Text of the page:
Yesterday was a whirldwind of appointments for Raul at CO Children's Hospital. We started off with a 10 AM appointment at dermatology with one of the dermatologists, a genetecist, a PT, and some residents. At this appointment they looked at one of his legs, talked about wound care, talked about some of the testing, and talked about what benefits physical therapy would have for him. The geneticist talked about some of the possible genetic tests, and it was decided that they would NOT do the skin biopsy to test for his subtype of EB, as all the doctors at this appointment and the others agreed that he has RDEB. The biopsy or other genetic tests could show gene mutation, but it would not change his treatment in any way, so it was decided that it was not needed.
After that appointment we went over to the Dental Clinic to have Raul's mouth looked at. Raul FREAKED out, and they couldn't even look in his mouth at first. The resident got the attending, and she was able to get a long enough look to note that there was not any infection or decay. He has one spot where he used to have a tooth, and now does not, which they will x-ray at the same time as one of the other procedures since he needs to be asleep. They think the tooth broke out, as there is still some tooth in the gum, but it is at least not infected!
Next we went to lunch, where we ate with an 8 year old EB patient and his mom and grandma. They were all very nice, and were able to give us some advice and information about care for RDEB children. They also generously gave us wound care and nutrition supplies! It was great to meet another EB family!
Then it was back up to dermatology for the clinic. We first met with a nutritionist, who gave us some helpful suggestions to add calories and nutrients to what Raul eats. Some of it will be hard, as he is very particular about what he will eat, but we'll try! She also discussed using a G-tube to get him adequate nutrition. Pretty much everyone we talked to seemed to think this was a good idea, including the EB families, but then one doctor brought up that he did not think they were used in Europe, so he could not go back with it. That was a little disheartening, because it seemed like he might really need it, but today I talked with his doctor in Romania, who then talked to a surgeon in Iasi who said that while they do not have the supplies, if we sent extra tubes for when he grows, or whatever was needed, that they could do it. They also said that they do esophogeal dilations there, which was another question we had.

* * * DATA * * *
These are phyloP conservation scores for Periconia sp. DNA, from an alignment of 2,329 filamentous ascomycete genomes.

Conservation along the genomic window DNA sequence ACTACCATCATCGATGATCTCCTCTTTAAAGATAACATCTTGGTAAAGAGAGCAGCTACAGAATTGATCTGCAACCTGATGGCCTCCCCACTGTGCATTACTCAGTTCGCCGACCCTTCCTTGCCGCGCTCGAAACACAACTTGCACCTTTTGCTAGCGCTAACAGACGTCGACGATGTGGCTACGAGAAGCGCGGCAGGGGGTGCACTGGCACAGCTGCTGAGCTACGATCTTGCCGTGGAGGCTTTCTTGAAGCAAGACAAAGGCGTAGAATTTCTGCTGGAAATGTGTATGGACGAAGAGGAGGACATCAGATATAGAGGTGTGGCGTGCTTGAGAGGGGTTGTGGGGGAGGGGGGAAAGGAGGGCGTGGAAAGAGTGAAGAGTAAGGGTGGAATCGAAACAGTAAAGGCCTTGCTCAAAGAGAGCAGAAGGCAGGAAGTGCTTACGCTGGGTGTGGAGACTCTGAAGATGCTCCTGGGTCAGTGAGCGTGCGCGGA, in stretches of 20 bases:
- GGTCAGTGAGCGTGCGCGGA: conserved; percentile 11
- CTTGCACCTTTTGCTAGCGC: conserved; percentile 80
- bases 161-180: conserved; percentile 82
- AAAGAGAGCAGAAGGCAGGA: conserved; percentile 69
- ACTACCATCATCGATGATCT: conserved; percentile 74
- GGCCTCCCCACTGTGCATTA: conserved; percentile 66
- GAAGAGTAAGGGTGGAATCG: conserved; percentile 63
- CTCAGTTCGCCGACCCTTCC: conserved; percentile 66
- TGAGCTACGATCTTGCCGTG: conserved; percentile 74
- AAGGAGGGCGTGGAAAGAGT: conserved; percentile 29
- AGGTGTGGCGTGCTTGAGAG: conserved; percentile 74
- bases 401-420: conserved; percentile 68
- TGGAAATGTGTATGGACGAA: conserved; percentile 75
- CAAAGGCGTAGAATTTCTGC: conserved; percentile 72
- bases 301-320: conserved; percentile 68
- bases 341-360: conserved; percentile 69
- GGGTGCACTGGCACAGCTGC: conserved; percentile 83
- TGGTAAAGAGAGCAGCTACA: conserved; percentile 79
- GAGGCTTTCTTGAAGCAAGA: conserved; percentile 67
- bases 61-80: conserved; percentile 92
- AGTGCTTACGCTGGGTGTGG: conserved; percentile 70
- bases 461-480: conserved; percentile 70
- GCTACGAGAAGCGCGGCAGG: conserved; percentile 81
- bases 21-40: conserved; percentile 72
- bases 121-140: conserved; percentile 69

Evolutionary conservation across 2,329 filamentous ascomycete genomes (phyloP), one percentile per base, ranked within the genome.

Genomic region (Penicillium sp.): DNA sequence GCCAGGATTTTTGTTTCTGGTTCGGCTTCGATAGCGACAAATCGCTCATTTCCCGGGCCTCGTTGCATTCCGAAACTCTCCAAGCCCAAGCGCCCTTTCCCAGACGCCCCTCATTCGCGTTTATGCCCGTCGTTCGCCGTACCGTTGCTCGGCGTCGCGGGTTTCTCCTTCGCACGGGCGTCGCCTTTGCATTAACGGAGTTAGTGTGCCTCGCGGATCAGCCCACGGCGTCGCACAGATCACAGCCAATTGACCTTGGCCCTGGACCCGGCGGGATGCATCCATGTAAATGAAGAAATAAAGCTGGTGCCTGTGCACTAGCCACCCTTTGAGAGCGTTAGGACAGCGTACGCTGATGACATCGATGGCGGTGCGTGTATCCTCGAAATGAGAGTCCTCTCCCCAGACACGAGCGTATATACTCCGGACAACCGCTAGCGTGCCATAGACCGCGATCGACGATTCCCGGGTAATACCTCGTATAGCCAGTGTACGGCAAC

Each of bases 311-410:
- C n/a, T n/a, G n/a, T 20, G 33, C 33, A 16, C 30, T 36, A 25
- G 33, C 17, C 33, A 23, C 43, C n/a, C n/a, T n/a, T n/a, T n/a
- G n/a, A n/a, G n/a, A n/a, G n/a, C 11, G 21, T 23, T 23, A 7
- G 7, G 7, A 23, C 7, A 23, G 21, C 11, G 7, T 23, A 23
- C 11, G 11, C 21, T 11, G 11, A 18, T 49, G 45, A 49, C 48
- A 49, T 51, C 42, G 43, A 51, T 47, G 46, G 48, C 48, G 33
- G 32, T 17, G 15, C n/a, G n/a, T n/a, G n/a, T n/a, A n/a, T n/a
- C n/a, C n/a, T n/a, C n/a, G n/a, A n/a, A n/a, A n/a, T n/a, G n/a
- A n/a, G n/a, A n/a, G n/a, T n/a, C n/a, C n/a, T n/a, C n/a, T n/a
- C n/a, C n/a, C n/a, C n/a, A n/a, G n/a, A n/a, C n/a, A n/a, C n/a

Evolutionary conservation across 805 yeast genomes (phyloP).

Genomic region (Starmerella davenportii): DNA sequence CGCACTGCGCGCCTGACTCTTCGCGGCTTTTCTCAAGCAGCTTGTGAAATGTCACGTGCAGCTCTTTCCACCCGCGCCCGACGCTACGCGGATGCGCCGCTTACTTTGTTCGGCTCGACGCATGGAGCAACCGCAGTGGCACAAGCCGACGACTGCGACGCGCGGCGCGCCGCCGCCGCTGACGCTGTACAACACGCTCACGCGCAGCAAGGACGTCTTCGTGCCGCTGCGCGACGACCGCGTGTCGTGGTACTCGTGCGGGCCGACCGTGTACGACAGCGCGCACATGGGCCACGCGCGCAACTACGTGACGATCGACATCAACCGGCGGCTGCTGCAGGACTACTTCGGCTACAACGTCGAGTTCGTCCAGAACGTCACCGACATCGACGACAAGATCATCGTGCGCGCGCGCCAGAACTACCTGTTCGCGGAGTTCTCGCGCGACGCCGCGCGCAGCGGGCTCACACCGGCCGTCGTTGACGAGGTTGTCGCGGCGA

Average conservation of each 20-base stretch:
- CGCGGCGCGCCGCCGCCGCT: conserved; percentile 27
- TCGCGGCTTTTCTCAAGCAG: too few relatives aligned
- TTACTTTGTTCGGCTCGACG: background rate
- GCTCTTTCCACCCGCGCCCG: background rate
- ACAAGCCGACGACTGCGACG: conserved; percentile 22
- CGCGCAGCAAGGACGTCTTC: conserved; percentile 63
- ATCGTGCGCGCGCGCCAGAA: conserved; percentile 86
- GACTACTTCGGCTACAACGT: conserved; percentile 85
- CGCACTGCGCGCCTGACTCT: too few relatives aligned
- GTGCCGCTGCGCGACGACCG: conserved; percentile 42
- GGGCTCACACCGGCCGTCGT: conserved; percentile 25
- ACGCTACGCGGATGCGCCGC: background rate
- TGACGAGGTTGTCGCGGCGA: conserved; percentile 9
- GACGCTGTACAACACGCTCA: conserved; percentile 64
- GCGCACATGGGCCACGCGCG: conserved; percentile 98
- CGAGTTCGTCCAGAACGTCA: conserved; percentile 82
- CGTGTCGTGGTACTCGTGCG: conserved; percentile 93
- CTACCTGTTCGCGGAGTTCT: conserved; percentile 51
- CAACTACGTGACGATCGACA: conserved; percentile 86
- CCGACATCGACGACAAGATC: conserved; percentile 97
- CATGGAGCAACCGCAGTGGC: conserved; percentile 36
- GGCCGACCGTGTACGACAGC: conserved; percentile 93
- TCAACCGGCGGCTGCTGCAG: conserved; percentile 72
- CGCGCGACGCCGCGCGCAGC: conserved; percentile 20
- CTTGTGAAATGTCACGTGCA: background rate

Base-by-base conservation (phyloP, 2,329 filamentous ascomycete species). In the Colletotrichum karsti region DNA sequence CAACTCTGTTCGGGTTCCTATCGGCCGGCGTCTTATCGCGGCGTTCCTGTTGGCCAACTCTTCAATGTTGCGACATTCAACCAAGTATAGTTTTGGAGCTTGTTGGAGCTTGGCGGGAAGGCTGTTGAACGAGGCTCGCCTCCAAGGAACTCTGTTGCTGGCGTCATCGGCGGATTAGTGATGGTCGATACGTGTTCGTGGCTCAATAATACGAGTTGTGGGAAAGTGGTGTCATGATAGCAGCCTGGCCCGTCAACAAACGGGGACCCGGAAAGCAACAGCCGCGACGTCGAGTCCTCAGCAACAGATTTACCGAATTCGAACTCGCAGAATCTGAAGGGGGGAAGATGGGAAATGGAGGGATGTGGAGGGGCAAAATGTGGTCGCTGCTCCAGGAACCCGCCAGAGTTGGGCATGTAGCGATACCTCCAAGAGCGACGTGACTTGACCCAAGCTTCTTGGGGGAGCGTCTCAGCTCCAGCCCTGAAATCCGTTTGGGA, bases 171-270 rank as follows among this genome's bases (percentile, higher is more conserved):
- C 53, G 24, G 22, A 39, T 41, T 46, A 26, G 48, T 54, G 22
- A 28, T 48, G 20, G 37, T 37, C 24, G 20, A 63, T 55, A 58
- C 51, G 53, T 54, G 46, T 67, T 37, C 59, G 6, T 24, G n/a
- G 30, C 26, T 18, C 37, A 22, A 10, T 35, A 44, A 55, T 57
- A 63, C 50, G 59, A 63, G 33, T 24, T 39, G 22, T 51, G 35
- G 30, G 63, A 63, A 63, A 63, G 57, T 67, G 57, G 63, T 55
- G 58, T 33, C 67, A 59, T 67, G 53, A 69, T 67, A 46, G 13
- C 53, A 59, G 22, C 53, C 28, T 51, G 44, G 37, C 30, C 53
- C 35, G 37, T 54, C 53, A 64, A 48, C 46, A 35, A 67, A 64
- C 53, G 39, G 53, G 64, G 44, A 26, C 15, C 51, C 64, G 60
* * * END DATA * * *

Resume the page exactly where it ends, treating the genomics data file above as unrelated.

Next we talked to a wonderful anesthesiologist who has been working with EB patients since the 70's. He has very friendly, and playful with Raul. He explained to us the ways that they do the anesthesia and monitoring that are best for EB patients, and which procedures/tests could be done together under anesthesia. After him we saw an occupational therapist who will hlp us get some services for Raul. I think she was his favorite, as he gave her a two footed kick (one of his signs of affection haha). We also saw a second dermatologist who apparently had worked with Dr. Enns to get Raul approval to come to the hospital. It was great to meet someone that had worked to get Raul here, and he was very nice.
We also saw a pediatrician and his resident. They will handle all his general care, and we will have a follow-up appointment with them next week. He orded some vitamin supplements for Raul, along with an antibiotic drop for his eyes in case he has problems. He also ordered a TON of blood tests to be done. At the end the dermatologists and wound care nurses came in again to look at a spot on his abdomen that has been open since I've known Raul. It has actually healed a bit now, so they do not think he will need an grafting there. They showed me some tricks for bandaging that area, and then we were sent off to the lab for bloodwork!
The lab techs knew some tricks for dealing with EB patients, but Raul was a very hard stick. He has a lot of scar tissue in the areas where blood is normally drawn from, and was a bit dehydrated making his veins harder to find. They tried three times, with digging at all the spots, and only got enough blood for about half the tests (though it looked like a lot of blood to me!). It took four adults to hold him/take his blood, as he was freaking out. He hadn't gotten to nap all day, and he had just fallen asleep when we got to the lab, so was frustrated to be woken up too. The poor guy cried and screamed the whole time, but he was a brave boy! They are only allowed three sticks per day though, so we are going to have to bring him in and torture him again later today. Sadly, they blew his one good vein, so I am not sure where else they will try.
They should be contacting us soon too to schedule his esophogram. With that they will look for esophogeal strictures which could be causing him to have trouble swallowing. If they find strictures, they can do a dilation to help him, but if that is the case, he will likely need more dilations in the future due to his type of EB. Luckily I have found out that they CAN be done in Iasi if he needs them when back in Romania.
When we go back to the hospital for the bloodwork, we will also be filling his prescriptions. They were very generous, and gave us a card to use for his prescriptions that will take the money needed out of en EB patient fund, so we will not have to pay out of pocket. The wound nurse was also able to get in touch with an EB organization, DEBRA, which will help provide the supplies Raul needs while he is here. She put in an order for what we will need per week, and they will send out the supplies to us! All the doctors and nurses we met were very nice, and they all seemed to be charmed by Raul!